IOWA CITY, Iowa (AP) — After losing four senior starters, Iowa is in the midst of a major rebuild this season. The recent performances of its freshmen suggest that those efforts might not take very long.
IOWA CITY, Iowa (AP) — After losing four senior starters, Iowa is in the midst of a major rebuild this season.
The recent performances of its freshmen suggest that those efforts might not take very long.
The Hawkeyes (5-5) have had serious struggles so far, most notably losing to Nebraska-Omaha at home. But that adversity has revealed reasons for optimism, because their freshmen have shown serious promise so far.
Newcomers Cordell Pemsl, Isaiah Moss, Jordan Bohannon and Tyler Cook have all become major contributors. Pemsl, Moss and Bohannon started in last week's upset of then-No. 25 Iowa State, and Cook (13.7 points, 5.3 rebounds per game) was a starter before a broken right finger set him back.
Iowa plays Northern Iowa (5-4) on Saturday as part of an annual doubleheader in Des Moines.
"Getting them to understand how to prepare and how to work and how to put it together (is the challenge) because from the very beginning they've been really good most of the time," Iowa coach Fran McCaffery said.
The Hawkeyes were concerned about their interior play after center Adam Woodbury's graduation. The 6-foot-8 Pemsl looks like he might be able to fix that problem.
Pemsl was somewhat overlooked during the recruiting process because of shoulder and knee injuries. But he still led Dubuque (Wahlert) Iowa in scoring and rebounding in all four of his high school seasons — and he's put up some impressive stats in his collegiate debut.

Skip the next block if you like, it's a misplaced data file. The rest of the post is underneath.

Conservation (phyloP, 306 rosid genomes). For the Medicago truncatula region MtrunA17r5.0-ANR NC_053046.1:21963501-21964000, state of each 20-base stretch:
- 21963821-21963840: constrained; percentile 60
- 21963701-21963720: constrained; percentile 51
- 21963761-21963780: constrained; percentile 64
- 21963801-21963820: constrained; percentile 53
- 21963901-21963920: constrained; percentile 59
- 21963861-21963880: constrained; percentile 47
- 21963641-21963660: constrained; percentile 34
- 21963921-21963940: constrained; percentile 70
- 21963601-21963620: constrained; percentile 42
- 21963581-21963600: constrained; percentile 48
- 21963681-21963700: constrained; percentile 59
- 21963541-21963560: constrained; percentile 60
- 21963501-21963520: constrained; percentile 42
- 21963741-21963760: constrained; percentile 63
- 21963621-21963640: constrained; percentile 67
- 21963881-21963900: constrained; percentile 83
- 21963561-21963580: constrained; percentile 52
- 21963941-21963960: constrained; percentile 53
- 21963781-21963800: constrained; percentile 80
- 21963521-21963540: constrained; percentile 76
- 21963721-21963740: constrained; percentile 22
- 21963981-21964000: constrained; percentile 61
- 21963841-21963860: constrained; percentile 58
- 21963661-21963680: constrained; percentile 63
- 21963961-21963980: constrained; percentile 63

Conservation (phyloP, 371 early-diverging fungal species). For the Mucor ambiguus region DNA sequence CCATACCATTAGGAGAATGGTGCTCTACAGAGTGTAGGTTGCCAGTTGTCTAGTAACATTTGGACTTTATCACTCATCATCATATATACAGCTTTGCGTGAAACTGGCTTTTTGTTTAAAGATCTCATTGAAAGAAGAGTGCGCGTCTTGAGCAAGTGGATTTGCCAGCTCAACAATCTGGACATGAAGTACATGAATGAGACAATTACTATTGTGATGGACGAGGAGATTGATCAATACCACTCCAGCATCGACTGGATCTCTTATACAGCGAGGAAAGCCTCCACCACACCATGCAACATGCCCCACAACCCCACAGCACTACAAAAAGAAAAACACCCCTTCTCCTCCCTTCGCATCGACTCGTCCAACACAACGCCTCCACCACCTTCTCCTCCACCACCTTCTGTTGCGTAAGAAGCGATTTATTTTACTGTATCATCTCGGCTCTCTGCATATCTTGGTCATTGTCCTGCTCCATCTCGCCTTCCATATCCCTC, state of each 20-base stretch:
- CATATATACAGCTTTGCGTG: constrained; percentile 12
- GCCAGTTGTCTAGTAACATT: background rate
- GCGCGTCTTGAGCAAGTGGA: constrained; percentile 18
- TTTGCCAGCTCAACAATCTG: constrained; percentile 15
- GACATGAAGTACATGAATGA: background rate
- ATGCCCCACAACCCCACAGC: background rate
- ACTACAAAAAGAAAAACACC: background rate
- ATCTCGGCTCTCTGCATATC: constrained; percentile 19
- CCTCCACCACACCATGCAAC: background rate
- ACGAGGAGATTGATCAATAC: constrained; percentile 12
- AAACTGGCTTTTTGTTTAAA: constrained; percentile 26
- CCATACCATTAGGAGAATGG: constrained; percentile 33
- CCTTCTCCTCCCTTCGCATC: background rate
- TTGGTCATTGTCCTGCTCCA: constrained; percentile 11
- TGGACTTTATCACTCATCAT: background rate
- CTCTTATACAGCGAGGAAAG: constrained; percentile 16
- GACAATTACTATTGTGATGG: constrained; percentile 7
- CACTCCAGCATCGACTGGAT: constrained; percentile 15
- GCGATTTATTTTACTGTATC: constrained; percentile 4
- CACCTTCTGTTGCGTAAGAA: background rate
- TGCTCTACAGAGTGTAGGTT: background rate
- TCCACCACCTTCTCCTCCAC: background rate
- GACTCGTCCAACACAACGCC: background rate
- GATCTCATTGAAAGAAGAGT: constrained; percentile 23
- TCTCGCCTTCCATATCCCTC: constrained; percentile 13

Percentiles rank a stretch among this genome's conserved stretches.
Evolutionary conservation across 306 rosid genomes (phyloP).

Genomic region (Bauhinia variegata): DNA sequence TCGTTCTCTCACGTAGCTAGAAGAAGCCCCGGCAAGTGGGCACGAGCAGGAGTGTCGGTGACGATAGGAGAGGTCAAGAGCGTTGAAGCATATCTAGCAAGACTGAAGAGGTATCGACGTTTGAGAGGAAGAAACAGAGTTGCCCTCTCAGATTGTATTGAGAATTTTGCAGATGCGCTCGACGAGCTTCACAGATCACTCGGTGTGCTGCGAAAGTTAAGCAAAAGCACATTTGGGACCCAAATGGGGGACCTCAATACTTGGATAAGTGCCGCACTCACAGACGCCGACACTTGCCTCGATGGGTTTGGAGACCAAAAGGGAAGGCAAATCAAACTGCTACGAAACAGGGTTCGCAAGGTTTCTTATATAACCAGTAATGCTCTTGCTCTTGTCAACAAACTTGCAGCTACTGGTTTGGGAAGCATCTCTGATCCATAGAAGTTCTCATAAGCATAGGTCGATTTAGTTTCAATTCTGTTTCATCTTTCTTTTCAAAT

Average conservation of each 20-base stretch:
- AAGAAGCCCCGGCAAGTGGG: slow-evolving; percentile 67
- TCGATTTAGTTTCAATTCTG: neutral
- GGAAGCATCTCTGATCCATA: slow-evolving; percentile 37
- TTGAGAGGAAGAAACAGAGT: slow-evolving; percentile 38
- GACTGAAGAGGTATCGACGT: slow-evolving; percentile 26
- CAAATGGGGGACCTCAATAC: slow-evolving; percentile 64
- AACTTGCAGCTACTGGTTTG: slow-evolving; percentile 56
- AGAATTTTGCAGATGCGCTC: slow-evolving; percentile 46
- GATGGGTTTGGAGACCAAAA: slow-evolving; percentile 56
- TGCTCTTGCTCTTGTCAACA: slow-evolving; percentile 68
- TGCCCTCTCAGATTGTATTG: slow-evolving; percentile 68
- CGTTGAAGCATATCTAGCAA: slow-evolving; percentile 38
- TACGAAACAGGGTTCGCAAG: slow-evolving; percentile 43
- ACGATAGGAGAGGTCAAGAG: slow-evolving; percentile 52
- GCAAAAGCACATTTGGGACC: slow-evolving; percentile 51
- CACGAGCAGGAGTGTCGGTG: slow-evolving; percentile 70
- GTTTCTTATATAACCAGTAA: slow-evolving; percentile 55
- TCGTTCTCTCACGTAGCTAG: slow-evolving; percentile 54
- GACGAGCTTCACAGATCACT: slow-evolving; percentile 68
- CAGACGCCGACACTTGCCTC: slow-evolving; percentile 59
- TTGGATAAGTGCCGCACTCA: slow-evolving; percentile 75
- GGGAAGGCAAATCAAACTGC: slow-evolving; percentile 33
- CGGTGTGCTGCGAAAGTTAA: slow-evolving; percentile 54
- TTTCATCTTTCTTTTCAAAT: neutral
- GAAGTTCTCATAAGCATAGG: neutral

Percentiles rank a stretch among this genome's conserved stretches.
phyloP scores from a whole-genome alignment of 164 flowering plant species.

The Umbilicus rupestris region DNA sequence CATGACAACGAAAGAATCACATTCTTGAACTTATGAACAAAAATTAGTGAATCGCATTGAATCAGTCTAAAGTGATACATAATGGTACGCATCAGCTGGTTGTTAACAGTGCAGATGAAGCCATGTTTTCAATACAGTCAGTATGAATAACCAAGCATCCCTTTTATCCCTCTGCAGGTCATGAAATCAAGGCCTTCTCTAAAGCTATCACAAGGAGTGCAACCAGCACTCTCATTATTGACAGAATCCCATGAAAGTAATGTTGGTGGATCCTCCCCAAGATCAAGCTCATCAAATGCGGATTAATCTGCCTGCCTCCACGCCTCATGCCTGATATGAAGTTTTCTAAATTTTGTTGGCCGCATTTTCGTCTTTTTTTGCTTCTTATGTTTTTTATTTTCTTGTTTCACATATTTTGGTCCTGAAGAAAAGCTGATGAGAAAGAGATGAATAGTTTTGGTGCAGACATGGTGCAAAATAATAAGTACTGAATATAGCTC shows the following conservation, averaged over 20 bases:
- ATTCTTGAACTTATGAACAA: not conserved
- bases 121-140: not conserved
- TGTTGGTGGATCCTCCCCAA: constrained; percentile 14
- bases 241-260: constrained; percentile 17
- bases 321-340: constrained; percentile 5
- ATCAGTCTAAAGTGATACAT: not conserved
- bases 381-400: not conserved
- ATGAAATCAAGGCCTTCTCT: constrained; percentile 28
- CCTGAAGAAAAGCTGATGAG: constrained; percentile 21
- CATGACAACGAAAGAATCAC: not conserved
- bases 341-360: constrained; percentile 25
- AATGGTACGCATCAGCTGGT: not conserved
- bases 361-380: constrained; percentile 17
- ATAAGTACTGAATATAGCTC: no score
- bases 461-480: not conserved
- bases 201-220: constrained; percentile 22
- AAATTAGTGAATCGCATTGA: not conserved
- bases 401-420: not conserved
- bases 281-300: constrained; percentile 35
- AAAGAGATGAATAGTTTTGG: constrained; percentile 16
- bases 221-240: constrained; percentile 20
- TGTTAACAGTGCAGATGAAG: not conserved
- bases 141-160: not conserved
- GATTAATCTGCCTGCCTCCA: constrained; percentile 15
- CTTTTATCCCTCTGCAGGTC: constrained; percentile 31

Pemsl is one of just seven Division I players in the last 20 years to hit at least 75 percent of his shots in his first 10 games, which McCaffery said is a product of advanced shot selection. Pemsl (42 of 56 shooting) also averaging 17 points a game since taking the injured Cook's spot in the starting lineup, with 4.9 rebounds and roughly a block a game as well.
"Little things that'll help my game, help me get easy and efficient shots," Pemsl said when asked about his recent scoring binge. His teammates "know that they can count on me to turn around and score or find them with a kick out."
Bohannon is the youngest of four brothers to play Division I ball, including Zach (Wisconsin) and Matt (Northern Iowa).
Although Bohannon was Iowa's Mr. Basketball in 2016, he was expected to be Iowa's backup point guard as a freshman. But like Pemsl, Bohannon jumped into the starting lineup four games ago and hasn't looked back, averaging over 13 points and 5.5 assists as a starter.
"We've all prepared ourselves to be in the position we are in right now," Bohannon said of he and his fellow freshmen. "It's hard as a freshman. Coach has been on me every day knowing I had to play right away."
Moss, a 6-foot-5 guard who redshirted in 2015-16, had his breakout performance last week. He scored 35 points combined in wins over Stetson and the Cyclones to earn Big Ten freshman of the week honors.
"He's got unlimited potential because very few people that are that quick and athletic have that kind of stroke," McCaffery said. "Once he really believes he's as great as we think he should be, then he'll become that great."
McCaffery will have some serious shuffling to do when Cook, the most highly-touted recruit he ever brought to Iowa City, returns next week. And although the young Hawkeyes have had their moments so far, they'll much more likely to finish near .500 than near the top of the Big Ten.
But the four seniors they lost led the program to three straight NCAA Tournaments. If Iowa's newest core can continue to progress, they might someday match that feat.
"You've got to be patient," McCaffery said.
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